Home > Analyzing Spark's MPP Scalability with the USL

Analyzing Spark's MPP Scalability with the USL

Over at the Percona Performance Blog, Vadim recently published benchmark results for Apache Spark, and the shape of the graphs caught my eye. Here's one of Vadim's charts: spark.pngThe benchmark shows how query latency (total runtime) changes as Spark is configured to run the query across a varying number of CPU cores. More cores is faster, which is great, that's what we should expect. If you read my ebook on the Universal Scalability Law, you know it can be rearranged to model MPP (massively parallel processing) speedup in systems such as Spark. The equation is on page 47. We don't need to delve into the equation here, but as I explained in the book, the USL models systems that have some overhead when parallelizing queries. There are two types of costs it can model: serialization, which limits how fast the queries can get as you run it across more and more cores; and service time bloat, which will actually cause worse performance at higher core counts. Does the USL model Vadim's benchmark results well? To find out, I asked Vadim for the numeric results, and then I turned to plot.ly, which is my new favorite tool for this type of analysis because it's sharable online and is quite easy to use for this type of basic analysis. I fit the rearranged USL to the results. You'll note that the y-axis units are different because I divided by milliseconds to obtain query latencies in seconds. Here's the result: spark-mpp-cold.pngYou can view this in plot.ly at this link. What the annotated chart shows is that the second coefficient is very small: practically zero. The first coefficient actually optimizes to a small negative number, which is a topic I won't explore here, but you can read more about if you like. So, in summary, yes the USL can be used to model this data. However, as you'll note after I explain a bit more, the costs of running on cold caches are dominating, so Spark's scalability itself is basically lost in the noise. This chart doesn't tell us whether or what kinds of internal inefficiencies Spark contains. The second chart in Vadim's blog post is more interesting, because it shows that for "hot" runs where the data is already loaded into cache, Spark actually gets slower at higher core counts: retrograde scalability! This is due to the aforementioned response time bloat, which the USL can also model. Here's a chart of the result: spark-mpp-hot.png This is a perfect illustration of the importance of doing multiple benchmark runs, because data that's loaded into memory behaves completely differently than cold caches. Notice, first of all, how much faster the queries run: much, much faster than cold. In this case, the effects of Spark's internal scalability matter a lot, and you can see that the non-negative second parameter makes a big difference: Spark is performing worse at higher core counts. This is a key limitation of this type of system that you might not discover unless you perform the types of benchmarks Vadim did, and the types of analysis the USL enables. (Kudos to Vadim for running these benchmarks; as you can see from the query latencies, it takes a long time.) What can we take away from the analysis of these benchmark results? I would suggest that Spark can be improved to scale better. It has some small amount of serialization as the job is distributed and then the results are reassembled, which is always expected in a scatter-gather MPP systems. I would also suggest that response time "stretching" may point to internal contention or tail latency, which is often a problem in MPP systems too. You can't figure out which merely by glancing at a graph, but you can get started in the right direction.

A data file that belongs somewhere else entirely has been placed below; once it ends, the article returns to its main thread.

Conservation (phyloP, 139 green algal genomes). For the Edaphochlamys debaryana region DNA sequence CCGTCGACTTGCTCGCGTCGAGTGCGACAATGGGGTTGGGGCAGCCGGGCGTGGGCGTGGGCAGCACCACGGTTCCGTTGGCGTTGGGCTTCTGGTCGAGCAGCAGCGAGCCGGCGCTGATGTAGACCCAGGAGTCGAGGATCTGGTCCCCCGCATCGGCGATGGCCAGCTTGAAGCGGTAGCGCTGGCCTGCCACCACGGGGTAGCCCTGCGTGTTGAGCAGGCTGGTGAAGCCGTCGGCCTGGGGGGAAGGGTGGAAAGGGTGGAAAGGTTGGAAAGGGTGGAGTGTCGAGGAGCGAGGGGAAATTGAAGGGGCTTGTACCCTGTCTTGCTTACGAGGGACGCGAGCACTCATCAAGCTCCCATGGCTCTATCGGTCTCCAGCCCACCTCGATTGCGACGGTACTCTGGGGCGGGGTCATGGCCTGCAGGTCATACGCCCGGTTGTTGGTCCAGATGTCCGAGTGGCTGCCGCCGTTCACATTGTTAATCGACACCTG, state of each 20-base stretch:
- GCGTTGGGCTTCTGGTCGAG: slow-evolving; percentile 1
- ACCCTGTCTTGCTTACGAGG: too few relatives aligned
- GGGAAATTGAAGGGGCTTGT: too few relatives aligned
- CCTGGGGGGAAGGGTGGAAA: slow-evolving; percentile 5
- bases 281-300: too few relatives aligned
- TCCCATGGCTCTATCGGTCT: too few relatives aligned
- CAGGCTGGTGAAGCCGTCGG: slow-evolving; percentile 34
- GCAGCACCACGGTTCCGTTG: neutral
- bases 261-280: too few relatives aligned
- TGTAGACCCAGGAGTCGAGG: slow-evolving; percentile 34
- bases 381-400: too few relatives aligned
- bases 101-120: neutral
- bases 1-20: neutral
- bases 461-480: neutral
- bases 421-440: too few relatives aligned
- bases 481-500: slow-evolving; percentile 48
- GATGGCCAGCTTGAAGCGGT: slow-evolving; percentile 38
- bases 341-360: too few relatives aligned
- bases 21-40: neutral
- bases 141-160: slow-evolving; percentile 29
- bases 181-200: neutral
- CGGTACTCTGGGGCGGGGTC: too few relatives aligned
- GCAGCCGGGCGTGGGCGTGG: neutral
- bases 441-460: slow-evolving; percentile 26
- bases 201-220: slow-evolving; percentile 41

Baron Schwartz
Baron is a performance and scalability expert who participates in various database, open-source, and distributed systems communities. He has helped build and scale many large,…
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